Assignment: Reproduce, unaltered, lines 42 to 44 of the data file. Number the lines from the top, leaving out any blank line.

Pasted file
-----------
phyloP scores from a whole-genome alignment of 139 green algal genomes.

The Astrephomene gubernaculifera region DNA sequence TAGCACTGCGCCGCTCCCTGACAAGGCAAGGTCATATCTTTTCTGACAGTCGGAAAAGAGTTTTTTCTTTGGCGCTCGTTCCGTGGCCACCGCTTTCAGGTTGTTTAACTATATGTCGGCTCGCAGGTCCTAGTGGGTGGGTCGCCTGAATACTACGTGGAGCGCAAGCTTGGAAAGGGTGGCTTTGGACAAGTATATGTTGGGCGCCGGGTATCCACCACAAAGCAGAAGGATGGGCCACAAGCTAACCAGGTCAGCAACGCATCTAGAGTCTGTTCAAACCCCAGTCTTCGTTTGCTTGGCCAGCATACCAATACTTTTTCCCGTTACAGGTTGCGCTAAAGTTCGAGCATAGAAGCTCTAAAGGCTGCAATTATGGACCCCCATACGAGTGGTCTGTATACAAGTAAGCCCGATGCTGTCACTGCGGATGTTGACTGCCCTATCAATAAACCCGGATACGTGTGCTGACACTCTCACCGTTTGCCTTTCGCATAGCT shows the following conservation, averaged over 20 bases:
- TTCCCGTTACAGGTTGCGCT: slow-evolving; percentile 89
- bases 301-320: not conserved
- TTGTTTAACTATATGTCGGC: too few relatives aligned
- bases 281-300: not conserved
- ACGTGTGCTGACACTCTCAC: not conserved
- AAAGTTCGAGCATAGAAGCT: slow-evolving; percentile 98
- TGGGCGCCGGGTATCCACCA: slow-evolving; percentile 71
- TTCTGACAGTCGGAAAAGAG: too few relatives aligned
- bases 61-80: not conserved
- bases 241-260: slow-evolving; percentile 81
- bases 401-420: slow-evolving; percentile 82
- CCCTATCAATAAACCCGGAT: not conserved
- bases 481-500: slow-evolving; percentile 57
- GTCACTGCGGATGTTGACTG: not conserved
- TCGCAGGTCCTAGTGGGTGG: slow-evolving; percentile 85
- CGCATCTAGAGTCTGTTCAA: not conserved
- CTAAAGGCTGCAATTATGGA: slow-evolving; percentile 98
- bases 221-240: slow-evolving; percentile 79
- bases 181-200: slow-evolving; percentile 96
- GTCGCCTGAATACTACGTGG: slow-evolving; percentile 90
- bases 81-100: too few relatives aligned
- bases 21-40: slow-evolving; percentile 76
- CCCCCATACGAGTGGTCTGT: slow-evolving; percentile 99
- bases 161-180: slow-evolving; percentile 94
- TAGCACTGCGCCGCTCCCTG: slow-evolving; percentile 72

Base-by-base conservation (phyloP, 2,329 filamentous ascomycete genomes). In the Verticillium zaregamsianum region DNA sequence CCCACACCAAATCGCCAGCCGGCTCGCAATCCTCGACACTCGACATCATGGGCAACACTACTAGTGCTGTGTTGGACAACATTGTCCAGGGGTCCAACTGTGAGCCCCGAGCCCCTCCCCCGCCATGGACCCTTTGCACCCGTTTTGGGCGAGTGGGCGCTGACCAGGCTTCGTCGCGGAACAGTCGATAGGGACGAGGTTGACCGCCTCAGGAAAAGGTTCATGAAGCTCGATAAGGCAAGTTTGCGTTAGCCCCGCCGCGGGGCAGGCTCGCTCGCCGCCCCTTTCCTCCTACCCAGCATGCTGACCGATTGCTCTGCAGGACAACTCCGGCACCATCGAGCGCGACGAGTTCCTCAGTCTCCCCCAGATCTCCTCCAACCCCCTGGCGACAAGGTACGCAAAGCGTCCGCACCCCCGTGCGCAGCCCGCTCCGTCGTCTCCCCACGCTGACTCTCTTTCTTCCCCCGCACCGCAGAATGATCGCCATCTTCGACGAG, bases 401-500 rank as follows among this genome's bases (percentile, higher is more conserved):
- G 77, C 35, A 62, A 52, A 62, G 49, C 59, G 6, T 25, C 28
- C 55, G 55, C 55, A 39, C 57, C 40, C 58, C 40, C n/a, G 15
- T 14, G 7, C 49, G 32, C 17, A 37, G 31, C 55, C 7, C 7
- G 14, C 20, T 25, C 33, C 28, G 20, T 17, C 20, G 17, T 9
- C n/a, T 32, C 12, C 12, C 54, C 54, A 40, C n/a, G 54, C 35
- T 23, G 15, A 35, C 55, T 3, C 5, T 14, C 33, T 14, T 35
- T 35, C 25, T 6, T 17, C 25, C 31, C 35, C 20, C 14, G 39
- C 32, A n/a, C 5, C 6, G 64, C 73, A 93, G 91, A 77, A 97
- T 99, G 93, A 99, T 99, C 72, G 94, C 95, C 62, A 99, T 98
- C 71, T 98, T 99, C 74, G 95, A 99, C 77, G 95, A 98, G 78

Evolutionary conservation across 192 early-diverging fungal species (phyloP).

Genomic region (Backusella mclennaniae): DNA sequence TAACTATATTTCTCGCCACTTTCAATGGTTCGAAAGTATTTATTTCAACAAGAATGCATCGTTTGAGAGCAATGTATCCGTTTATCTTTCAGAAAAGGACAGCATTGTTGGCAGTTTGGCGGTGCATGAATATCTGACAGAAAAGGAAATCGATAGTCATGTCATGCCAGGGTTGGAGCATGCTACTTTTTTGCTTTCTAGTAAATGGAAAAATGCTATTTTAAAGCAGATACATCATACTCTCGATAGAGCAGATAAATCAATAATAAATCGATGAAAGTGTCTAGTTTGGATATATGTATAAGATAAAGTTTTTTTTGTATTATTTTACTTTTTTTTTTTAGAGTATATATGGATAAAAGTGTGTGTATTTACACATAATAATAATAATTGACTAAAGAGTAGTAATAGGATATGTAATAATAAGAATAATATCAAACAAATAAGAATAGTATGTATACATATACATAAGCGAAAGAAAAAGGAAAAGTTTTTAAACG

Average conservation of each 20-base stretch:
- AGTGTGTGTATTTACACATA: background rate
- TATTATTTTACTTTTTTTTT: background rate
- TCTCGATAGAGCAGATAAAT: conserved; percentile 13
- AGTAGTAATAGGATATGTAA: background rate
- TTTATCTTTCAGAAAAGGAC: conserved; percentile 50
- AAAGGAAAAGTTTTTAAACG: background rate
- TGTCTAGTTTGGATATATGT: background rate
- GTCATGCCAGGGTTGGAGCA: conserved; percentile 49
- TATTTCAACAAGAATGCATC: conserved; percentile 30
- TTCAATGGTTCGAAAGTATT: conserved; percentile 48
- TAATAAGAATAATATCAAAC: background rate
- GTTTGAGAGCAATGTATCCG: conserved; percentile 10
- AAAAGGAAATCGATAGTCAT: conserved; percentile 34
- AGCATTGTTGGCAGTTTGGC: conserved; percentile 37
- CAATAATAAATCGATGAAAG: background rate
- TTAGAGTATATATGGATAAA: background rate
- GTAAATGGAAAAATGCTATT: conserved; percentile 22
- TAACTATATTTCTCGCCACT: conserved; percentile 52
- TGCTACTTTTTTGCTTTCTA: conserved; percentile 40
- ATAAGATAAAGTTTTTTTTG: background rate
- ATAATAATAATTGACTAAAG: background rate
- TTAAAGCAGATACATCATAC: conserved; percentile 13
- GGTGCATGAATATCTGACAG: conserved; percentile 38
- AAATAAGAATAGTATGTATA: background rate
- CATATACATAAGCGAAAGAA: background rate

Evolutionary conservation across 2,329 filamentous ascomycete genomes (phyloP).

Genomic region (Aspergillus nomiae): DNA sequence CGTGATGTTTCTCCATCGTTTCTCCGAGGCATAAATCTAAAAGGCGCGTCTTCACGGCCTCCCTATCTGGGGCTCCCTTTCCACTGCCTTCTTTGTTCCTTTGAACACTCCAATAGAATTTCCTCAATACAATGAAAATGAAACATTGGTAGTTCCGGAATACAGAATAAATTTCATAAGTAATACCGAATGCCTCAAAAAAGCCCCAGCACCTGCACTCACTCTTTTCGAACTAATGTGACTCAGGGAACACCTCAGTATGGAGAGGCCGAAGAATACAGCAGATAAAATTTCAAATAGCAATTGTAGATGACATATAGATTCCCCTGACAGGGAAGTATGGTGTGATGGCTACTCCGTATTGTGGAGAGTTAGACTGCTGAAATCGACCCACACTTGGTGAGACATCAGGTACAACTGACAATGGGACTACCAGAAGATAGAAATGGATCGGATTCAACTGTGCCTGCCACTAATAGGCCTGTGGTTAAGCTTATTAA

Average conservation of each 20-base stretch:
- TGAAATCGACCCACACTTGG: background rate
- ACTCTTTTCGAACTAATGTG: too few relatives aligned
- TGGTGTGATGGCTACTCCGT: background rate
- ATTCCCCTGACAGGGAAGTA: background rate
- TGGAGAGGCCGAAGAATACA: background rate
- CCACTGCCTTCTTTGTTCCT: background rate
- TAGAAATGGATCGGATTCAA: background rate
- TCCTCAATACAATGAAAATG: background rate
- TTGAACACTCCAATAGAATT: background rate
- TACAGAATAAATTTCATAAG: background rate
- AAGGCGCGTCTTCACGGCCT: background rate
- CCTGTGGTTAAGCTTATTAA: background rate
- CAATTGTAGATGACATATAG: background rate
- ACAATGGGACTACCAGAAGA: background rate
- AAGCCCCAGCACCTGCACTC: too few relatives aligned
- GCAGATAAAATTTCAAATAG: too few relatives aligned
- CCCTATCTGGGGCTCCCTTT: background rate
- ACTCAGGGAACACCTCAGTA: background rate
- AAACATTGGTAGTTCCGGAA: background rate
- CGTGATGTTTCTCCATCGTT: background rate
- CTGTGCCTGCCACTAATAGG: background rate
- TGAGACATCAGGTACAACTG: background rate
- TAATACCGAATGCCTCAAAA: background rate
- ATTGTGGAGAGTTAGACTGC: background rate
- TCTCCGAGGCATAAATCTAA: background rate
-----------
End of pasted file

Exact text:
- AGTGTGTGTATTTACACATA: background rate
- TATTATTTTACTTTTTTTTT: background rate
- TCTCGATAGAGCAGATAAAT: conserved; percentile 13